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Mad Cow Disease

Mad Cow Disease

Mad cow disease is an illness that cow’s get from the food they ingest. It is also known as bovine spongiform encephalopathy (BSE). Mad cow’s disease will affect the cow’s nervous system and it in turn causes them to act very strangely. They won’t be able to do normal things such as walking, and doing other things that makes them look mentally ill, hence the reason it is often called mad cow disease.

Causes of Mad Cow Disease

Cows that get mad cow disease have developed an infection which then causes their brain to deteriorate and become spongy. The cause of the infection isn’t entirely sure but it might be from the foods they are fed. Some food might have remains of dead cows that had the infection, which is then fed to the live cows. Because of the mad cow disease problem in the United Kingdom, the United States prevented live cows and some of their cow products from entering the US.

Mad Cow Disease and People

The biggest issue with mad cow disease is that if someone eats meat from a cow that had the disease, it can be transmitted to the person eating it. They may then get the human form of mad cow disease, called Creutzfeldt-Jakob disease (CJD). This is a serious disease affecting the brain, though it is rare in the US. So far, about 1 million people in the US have gotten CJD. It is also not contagious, so others don’t need to worry about catching it from someone diagnosed with the disease. Cows also can’t infect other cows with mad cow disease.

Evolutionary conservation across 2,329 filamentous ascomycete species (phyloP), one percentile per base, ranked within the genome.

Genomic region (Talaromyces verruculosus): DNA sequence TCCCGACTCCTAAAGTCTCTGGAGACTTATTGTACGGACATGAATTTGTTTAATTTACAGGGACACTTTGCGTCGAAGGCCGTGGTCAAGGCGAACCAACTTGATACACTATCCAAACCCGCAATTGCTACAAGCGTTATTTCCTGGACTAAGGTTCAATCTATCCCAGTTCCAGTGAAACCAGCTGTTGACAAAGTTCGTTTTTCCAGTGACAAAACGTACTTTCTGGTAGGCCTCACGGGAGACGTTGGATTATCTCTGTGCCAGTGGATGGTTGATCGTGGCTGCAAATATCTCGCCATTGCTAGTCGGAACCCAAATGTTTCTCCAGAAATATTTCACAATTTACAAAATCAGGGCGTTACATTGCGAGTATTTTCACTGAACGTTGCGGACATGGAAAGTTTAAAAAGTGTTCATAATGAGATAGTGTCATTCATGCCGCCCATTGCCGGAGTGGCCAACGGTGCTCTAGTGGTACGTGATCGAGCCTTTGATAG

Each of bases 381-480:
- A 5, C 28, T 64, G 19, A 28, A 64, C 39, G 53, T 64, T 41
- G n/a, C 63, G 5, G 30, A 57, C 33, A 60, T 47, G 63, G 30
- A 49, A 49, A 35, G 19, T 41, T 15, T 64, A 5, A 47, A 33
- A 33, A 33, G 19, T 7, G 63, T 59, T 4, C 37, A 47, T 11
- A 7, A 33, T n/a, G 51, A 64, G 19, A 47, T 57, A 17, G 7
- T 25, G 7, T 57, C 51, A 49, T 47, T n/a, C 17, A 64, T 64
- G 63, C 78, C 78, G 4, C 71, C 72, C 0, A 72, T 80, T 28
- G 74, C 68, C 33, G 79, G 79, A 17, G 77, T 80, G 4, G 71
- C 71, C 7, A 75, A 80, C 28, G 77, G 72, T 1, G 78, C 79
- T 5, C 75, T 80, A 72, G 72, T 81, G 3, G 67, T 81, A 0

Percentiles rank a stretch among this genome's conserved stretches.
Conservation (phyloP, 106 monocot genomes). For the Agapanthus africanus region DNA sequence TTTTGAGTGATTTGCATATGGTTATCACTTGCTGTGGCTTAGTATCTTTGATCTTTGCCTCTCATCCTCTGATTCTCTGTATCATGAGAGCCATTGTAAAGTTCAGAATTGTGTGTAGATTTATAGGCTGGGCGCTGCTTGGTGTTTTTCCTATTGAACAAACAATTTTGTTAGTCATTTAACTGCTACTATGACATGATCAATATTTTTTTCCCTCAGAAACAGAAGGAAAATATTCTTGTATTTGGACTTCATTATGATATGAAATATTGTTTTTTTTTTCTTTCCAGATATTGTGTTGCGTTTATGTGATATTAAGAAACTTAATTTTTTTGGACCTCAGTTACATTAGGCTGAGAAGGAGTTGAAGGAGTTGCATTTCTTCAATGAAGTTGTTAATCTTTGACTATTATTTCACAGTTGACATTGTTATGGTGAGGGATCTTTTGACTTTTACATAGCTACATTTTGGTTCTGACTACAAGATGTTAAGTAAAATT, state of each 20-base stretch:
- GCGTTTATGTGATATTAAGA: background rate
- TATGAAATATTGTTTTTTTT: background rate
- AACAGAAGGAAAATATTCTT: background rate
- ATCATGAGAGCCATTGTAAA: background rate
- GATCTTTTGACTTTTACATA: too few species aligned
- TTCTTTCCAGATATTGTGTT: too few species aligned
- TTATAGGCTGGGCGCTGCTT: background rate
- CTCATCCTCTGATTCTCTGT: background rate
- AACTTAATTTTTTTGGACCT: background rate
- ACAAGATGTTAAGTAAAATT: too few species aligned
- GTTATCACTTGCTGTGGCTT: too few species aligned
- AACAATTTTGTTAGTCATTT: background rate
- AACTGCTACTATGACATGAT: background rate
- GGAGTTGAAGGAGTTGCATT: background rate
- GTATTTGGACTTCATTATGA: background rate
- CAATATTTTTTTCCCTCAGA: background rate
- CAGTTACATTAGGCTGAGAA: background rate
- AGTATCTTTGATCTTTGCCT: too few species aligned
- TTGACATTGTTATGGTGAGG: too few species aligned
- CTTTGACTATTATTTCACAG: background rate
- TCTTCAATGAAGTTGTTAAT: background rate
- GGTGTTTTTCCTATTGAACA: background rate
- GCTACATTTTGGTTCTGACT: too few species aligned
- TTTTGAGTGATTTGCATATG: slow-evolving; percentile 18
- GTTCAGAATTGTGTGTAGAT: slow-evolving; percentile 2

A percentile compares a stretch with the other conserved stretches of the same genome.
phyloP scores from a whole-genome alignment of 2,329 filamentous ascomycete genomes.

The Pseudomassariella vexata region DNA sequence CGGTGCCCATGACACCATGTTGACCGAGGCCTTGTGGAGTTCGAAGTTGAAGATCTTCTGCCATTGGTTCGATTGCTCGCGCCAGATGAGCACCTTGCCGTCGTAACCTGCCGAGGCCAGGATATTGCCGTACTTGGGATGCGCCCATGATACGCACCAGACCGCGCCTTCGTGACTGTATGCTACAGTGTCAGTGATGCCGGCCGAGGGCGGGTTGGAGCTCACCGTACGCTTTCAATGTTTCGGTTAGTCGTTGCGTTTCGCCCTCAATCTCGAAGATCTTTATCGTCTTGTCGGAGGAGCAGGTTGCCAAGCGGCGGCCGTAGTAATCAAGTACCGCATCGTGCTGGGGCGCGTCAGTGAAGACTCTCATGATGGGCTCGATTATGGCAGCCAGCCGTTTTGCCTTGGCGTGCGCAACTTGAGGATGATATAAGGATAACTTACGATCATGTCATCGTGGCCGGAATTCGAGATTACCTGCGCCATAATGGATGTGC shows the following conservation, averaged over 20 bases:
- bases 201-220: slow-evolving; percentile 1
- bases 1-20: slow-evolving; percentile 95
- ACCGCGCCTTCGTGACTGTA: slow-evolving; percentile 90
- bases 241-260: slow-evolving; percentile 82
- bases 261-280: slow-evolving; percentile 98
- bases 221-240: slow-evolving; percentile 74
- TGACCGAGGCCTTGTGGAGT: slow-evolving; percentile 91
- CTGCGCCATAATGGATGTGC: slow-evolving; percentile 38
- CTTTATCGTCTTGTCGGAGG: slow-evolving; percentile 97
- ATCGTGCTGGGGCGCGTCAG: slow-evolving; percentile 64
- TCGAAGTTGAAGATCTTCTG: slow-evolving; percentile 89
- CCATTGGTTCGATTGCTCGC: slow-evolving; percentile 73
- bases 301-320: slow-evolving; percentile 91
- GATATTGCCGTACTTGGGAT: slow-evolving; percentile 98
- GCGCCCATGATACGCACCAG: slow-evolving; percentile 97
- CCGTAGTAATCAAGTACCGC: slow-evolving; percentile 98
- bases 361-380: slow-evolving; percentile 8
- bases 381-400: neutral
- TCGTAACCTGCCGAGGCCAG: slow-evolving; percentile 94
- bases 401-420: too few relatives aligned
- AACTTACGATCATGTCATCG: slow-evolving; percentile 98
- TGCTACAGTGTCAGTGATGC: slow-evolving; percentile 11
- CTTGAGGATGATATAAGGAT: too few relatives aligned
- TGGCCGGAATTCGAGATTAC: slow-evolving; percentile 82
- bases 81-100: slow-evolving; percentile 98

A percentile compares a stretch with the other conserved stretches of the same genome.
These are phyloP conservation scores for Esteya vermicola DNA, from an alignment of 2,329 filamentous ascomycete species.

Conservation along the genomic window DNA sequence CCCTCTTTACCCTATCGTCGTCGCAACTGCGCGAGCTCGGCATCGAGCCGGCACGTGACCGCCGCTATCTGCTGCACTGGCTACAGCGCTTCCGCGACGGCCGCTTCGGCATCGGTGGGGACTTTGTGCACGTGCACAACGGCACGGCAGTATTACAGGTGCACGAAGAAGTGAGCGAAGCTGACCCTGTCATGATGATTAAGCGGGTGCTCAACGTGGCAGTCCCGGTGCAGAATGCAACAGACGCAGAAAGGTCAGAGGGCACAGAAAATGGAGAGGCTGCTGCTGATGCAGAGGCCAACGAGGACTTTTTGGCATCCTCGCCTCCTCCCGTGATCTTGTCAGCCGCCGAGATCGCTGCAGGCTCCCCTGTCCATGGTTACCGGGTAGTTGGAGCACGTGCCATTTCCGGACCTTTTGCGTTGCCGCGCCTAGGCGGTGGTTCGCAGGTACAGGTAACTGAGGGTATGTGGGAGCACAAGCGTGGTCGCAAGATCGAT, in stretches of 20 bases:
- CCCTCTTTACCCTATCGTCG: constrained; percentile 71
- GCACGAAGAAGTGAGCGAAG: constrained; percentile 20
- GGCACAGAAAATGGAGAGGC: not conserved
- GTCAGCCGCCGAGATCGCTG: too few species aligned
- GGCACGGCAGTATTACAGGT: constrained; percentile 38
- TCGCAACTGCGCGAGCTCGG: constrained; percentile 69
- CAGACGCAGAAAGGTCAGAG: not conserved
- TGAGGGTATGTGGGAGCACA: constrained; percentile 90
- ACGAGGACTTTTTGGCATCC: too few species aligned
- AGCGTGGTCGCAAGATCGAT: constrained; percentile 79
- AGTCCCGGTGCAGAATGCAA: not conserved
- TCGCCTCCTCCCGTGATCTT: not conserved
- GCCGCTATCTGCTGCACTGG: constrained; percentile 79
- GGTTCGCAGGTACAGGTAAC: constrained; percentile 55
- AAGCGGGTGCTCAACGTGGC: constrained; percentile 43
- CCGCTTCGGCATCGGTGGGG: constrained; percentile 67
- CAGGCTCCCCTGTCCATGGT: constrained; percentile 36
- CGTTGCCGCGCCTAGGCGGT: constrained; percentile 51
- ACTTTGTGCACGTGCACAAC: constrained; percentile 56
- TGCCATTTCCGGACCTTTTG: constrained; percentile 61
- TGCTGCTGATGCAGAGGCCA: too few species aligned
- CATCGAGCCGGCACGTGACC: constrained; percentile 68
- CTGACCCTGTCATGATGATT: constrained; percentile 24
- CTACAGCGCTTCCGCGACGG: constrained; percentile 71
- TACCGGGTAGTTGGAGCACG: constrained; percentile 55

Preventing Mad Cow Disease

In the United States, people are working hard to prevent the BSE contaminated beef from ending up in stores and raising the risk of CJD from eating it. There are currently strict rules and regulations regarding beef processors using spinal cords or brains of cows for different food products. There is also a testing system to identify cows with the disease. An advanced recall system is in place to force companies to notify their consumers of products on the shelves that might have BSE and remove all stock from the shelves. If you’re concerned about mad cow disease, be very careful about what meat you buy and where you buy it from. Pay close attention to the most recent beef product recalls and check the label on your products to find out if you have purchased products that might have been pulled from the shelves.
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